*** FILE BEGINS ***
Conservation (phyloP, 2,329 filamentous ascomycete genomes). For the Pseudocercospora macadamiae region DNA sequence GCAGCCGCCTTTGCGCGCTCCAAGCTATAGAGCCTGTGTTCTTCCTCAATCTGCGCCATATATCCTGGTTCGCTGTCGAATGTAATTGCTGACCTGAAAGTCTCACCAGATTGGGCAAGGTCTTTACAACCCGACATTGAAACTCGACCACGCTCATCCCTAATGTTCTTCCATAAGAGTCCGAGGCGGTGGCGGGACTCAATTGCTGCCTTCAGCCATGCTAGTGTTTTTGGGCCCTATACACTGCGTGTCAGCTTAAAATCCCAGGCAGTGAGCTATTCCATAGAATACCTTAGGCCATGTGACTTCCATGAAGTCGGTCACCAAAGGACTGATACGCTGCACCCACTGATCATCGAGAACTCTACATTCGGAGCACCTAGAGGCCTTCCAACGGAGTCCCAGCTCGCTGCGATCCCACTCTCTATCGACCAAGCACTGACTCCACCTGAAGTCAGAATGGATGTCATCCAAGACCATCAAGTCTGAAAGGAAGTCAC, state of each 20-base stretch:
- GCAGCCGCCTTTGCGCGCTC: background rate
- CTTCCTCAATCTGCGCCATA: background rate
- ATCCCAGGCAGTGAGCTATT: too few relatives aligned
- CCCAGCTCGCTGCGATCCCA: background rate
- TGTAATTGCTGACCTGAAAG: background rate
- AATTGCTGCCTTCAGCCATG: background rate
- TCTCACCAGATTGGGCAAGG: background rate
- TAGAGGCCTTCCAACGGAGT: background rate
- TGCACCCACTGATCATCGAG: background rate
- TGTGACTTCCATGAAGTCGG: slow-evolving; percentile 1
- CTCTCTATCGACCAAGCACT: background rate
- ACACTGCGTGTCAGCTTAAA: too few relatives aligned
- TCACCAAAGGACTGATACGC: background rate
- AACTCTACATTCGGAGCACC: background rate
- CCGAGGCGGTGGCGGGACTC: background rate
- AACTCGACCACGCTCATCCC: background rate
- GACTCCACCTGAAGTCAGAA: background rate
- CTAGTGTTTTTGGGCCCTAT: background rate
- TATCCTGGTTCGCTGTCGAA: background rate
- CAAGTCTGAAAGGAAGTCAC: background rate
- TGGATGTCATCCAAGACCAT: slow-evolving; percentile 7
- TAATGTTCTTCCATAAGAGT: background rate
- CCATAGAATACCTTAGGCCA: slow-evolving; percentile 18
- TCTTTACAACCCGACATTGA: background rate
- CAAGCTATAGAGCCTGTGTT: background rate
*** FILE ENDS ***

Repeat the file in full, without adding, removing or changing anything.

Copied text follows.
Conservation (phyloP, 2,329 filamentous ascomycete genomes). For the Pseudocercospora macadamiae region DNA sequence GCAGCCGCCTTTGCGCGCTCCAAGCTATAGAGCCTGTGTTCTTCCTCAATCTGCGCCATATATCCTGGTTCGCTGTCGAATGTAATTGCTGACCTGAAAGTCTCACCAGATTGGGCAAGGTCTTTACAACCCGACATTGAAACTCGACCACGCTCATCCCTAATGTTCTTCCATAAGAGTCCGAGGCGGTGGCGGGACTCAATTGCTGCCTTCAGCCATGCTAGTGTTTTTGGGCCCTATACACTGCGTGTCAGCTTAAAATCCCAGGCAGTGAGCTATTCCATAGAATACCTTAGGCCATGTGACTTCCATGAAGTCGGTCACCAAAGGACTGATACGCTGCACCCACTGATCATCGAGAACTCTACATTCGGAGCACCTAGAGGCCTTCCAACGGAGTCCCAGCTCGCTGCGATCCCACTCTCTATCGACCAAGCACTGACTCCACCTGAAGTCAGAATGGATGTCATCCAAGACCATCAAGTCTGAAAGGAAGTCAC, state of each 20-base stretch:
- GCAGCCGCCTTTGCGCGCTC: background rate
- CTTCCTCAATCTGCGCCATA: background rate
- ATCCCAGGCAGTGAGCTATT: too few relatives aligned
- CCCAGCTCGCTGCGATCCCA: background rate
- TGTAATTGCTGACCTGAAAG: background rate
- AATTGCTGCCTTCAGCCATG: background rate
- TCTCACCAGATTGGGCAAGG: background rate
- TAGAGGCCTTCCAACGGAGT: background rate
- TGCACCCACTGATCATCGAG: background rate
- TGTGACTTCCATGAAGTCGG: slow-evolving; percentile 1
- CTCTCTATCGACCAAGCACT: background rate
- ACACTGCGTGTCAGCTTAAA: too few relatives aligned
- TCACCAAAGGACTGATACGC: background rate
- AACTCTACATTCGGAGCACC: background rate
- CCGAGGCGGTGGCGGGACTC: background rate
- AACTCGACCACGCTCATCCC: background rate
- GACTCCACCTGAAGTCAGAA: background rate
- CTAGTGTTTTTGGGCCCTAT: background rate
- TATCCTGGTTCGCTGTCGAA: background rate
- CAAGTCTGAAAGGAAGTCAC: background rate
- TGGATGTCATCCAAGACCAT: slow-evolving; percentile 7
- TAATGTTCTTCCATAAGAGT: background rate
- CCATAGAATACCTTAGGCCA: slow-evolving; percentile 18
- TCTTTACAACCCGACATTGA: background rate
- CAAGCTATAGAGCCTGTGTT: background rate